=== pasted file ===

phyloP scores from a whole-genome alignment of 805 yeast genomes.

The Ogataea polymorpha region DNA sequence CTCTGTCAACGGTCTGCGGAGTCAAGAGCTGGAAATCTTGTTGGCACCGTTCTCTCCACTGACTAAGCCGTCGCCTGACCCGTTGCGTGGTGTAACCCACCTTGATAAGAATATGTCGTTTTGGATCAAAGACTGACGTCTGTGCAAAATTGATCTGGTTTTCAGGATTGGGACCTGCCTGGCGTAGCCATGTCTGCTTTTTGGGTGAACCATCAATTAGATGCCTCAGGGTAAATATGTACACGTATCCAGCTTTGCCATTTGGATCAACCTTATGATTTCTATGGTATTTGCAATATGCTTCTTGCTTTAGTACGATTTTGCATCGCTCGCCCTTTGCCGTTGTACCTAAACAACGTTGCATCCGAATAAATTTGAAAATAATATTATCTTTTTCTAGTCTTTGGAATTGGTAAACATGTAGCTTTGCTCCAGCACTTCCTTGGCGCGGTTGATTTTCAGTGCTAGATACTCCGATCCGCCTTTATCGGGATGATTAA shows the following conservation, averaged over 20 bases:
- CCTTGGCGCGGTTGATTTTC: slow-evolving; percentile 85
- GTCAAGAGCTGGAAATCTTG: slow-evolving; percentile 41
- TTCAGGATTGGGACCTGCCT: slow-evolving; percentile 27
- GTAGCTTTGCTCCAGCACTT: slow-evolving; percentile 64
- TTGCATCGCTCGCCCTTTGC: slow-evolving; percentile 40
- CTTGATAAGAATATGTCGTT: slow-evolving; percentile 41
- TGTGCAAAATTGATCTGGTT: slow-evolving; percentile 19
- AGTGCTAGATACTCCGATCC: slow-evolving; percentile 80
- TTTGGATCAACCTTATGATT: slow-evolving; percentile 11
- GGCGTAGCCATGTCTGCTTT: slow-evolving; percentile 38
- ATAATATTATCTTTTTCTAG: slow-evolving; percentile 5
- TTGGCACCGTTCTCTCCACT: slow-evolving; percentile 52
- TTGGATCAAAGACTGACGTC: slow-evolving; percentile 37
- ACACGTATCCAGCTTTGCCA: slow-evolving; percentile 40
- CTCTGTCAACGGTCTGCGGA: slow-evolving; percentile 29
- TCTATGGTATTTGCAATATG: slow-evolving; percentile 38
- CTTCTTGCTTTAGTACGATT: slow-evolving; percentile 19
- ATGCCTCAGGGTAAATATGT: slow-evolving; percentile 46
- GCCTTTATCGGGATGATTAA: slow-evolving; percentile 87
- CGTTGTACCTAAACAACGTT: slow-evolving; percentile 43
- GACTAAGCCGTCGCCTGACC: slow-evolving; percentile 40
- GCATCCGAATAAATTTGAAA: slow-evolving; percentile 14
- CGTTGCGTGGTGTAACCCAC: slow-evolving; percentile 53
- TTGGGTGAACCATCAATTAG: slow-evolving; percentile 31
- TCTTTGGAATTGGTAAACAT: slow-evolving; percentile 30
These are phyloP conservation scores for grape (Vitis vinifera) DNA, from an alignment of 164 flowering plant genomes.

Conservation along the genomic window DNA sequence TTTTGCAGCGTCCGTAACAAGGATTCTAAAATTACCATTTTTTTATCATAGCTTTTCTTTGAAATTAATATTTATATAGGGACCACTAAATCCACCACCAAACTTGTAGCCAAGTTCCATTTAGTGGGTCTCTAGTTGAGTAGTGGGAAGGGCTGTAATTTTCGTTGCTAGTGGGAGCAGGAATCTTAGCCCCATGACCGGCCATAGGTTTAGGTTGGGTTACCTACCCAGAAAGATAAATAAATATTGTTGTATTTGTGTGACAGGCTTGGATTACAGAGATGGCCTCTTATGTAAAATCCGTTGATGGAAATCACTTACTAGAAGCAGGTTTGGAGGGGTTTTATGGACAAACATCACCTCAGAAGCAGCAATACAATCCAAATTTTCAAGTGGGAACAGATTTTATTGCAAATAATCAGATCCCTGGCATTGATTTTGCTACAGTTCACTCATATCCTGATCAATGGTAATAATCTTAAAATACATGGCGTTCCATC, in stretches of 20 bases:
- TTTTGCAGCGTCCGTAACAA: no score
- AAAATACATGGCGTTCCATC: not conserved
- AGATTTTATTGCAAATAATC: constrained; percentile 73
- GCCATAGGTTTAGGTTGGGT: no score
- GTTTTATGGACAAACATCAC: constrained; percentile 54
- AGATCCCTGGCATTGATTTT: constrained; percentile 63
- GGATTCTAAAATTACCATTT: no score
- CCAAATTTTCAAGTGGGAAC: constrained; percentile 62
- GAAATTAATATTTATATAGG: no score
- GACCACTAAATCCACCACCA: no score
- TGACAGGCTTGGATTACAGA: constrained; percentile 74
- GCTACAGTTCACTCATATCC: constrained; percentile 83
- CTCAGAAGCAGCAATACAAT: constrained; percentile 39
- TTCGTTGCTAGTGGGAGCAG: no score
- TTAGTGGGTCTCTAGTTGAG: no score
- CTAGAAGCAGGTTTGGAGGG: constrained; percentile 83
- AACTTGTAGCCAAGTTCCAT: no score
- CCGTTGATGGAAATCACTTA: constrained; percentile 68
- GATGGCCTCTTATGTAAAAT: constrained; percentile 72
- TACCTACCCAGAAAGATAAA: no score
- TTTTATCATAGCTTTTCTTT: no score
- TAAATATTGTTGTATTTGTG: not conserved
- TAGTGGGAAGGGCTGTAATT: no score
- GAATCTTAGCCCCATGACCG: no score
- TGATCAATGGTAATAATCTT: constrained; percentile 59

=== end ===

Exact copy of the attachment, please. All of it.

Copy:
phyloP scores from a whole-genome alignment of 805 yeast genomes.

The Ogataea polymorpha region DNA sequence CTCTGTCAACGGTCTGCGGAGTCAAGAGCTGGAAATCTTGTTGGCACCGTTCTCTCCACTGACTAAGCCGTCGCCTGACCCGTTGCGTGGTGTAACCCACCTTGATAAGAATATGTCGTTTTGGATCAAAGACTGACGTCTGTGCAAAATTGATCTGGTTTTCAGGATTGGGACCTGCCTGGCGTAGCCATGTCTGCTTTTTGGGTGAACCATCAATTAGATGCCTCAGGGTAAATATGTACACGTATCCAGCTTTGCCATTTGGATCAACCTTATGATTTCTATGGTATTTGCAATATGCTTCTTGCTTTAGTACGATTTTGCATCGCTCGCCCTTTGCCGTTGTACCTAAACAACGTTGCATCCGAATAAATTTGAAAATAATATTATCTTTTTCTAGTCTTTGGAATTGGTAAACATGTAGCTTTGCTCCAGCACTTCCTTGGCGCGGTTGATTTTCAGTGCTAGATACTCCGATCCGCCTTTATCGGGATGATTAA shows the following conservation, averaged over 20 bases:
- CCTTGGCGCGGTTGATTTTC: slow-evolving; percentile 85
- GTCAAGAGCTGGAAATCTTG: slow-evolving; percentile 41
- TTCAGGATTGGGACCTGCCT: slow-evolving; percentile 27
- GTAGCTTTGCTCCAGCACTT: slow-evolving; percentile 64
- TTGCATCGCTCGCCCTTTGC: slow-evolving; percentile 40
- CTTGATAAGAATATGTCGTT: slow-evolving; percentile 41
- TGTGCAAAATTGATCTGGTT: slow-evolving; percentile 19
- AGTGCTAGATACTCCGATCC: slow-evolving; percentile 80
- TTTGGATCAACCTTATGATT: slow-evolving; percentile 11
- GGCGTAGCCATGTCTGCTTT: slow-evolving; percentile 38
- ATAATATTATCTTTTTCTAG: slow-evolving; percentile 5
- TTGGCACCGTTCTCTCCACT: slow-evolving; percentile 52
- TTGGATCAAAGACTGACGTC: slow-evolving; percentile 37
- ACACGTATCCAGCTTTGCCA: slow-evolving; percentile 40
- CTCTGTCAACGGTCTGCGGA: slow-evolving; percentile 29
- TCTATGGTATTTGCAATATG: slow-evolving; percentile 38
- CTTCTTGCTTTAGTACGATT: slow-evolving; percentile 19
- ATGCCTCAGGGTAAATATGT: slow-evolving; percentile 46
- GCCTTTATCGGGATGATTAA: slow-evolving; percentile 87
- CGTTGTACCTAAACAACGTT: slow-evolving; percentile 43
- GACTAAGCCGTCGCCTGACC: slow-evolving; percentile 40
- GCATCCGAATAAATTTGAAA: slow-evolving; percentile 14
- CGTTGCGTGGTGTAACCCAC: slow-evolving; percentile 53
- TTGGGTGAACCATCAATTAG: slow-evolving; percentile 31
- TCTTTGGAATTGGTAAACAT: slow-evolving; percentile 30
These are phyloP conservation scores for grape (Vitis vinifera) DNA, from an alignment of 164 flowering plant genomes.

Conservation along the genomic window DNA sequence TTTTGCAGCGTCCGTAACAAGGATTCTAAAATTACCATTTTTTTATCATAGCTTTTCTTTGAAATTAATATTTATATAGGGACCACTAAATCCACCACCAAACTTGTAGCCAAGTTCCATTTAGTGGGTCTCTAGTTGAGTAGTGGGAAGGGCTGTAATTTTCGTTGCTAGTGGGAGCAGGAATCTTAGCCCCATGACCGGCCATAGGTTTAGGTTGGGTTACCTACCCAGAAAGATAAATAAATATTGTTGTATTTGTGTGACAGGCTTGGATTACAGAGATGGCCTCTTATGTAAAATCCGTTGATGGAAATCACTTACTAGAAGCAGGTTTGGAGGGGTTTTATGGACAAACATCACCTCAGAAGCAGCAATACAATCCAAATTTTCAAGTGGGAACAGATTTTATTGCAAATAATCAGATCCCTGGCATTGATTTTGCTACAGTTCACTCATATCCTGATCAATGGTAATAATCTTAAAATACATGGCGTTCCATC, in stretches of 20 bases:
- TTTTGCAGCGTCCGTAACAA: no score
- AAAATACATGGCGTTCCATC: not conserved
- AGATTTTATTGCAAATAATC: constrained; percentile 73
- GCCATAGGTTTAGGTTGGGT: no score
- GTTTTATGGACAAACATCAC: constrained; percentile 54
- AGATCCCTGGCATTGATTTT: constrained; percentile 63
- GGATTCTAAAATTACCATTT: no score
- CCAAATTTTCAAGTGGGAAC: constrained; percentile 62
- GAAATTAATATTTATATAGG: no score
- GACCACTAAATCCACCACCA: no score
- TGACAGGCTTGGATTACAGA: constrained; percentile 74
- GCTACAGTTCACTCATATCC: constrained; percentile 83
- CTCAGAAGCAGCAATACAAT: constrained; percentile 39
- TTCGTTGCTAGTGGGAGCAG: no score
- TTAGTGGGTCTCTAGTTGAG: no score
- CTAGAAGCAGGTTTGGAGGG: constrained; percentile 83
- AACTTGTAGCCAAGTTCCAT: no score
- CCGTTGATGGAAATCACTTA: constrained; percentile 68
- GATGGCCTCTTATGTAAAAT: constrained; percentile 72
- TACCTACCCAGAAAGATAAA: no score
- TTTTATCATAGCTTTTCTTT: no score
- TAAATATTGTTGTATTTGTG: not conserved
- TAGTGGGAAGGGCTGTAATT: no score
- GAATCTTAGCCCCATGACCG: no score
- TGATCAATGGTAATAATCTT: constrained; percentile 59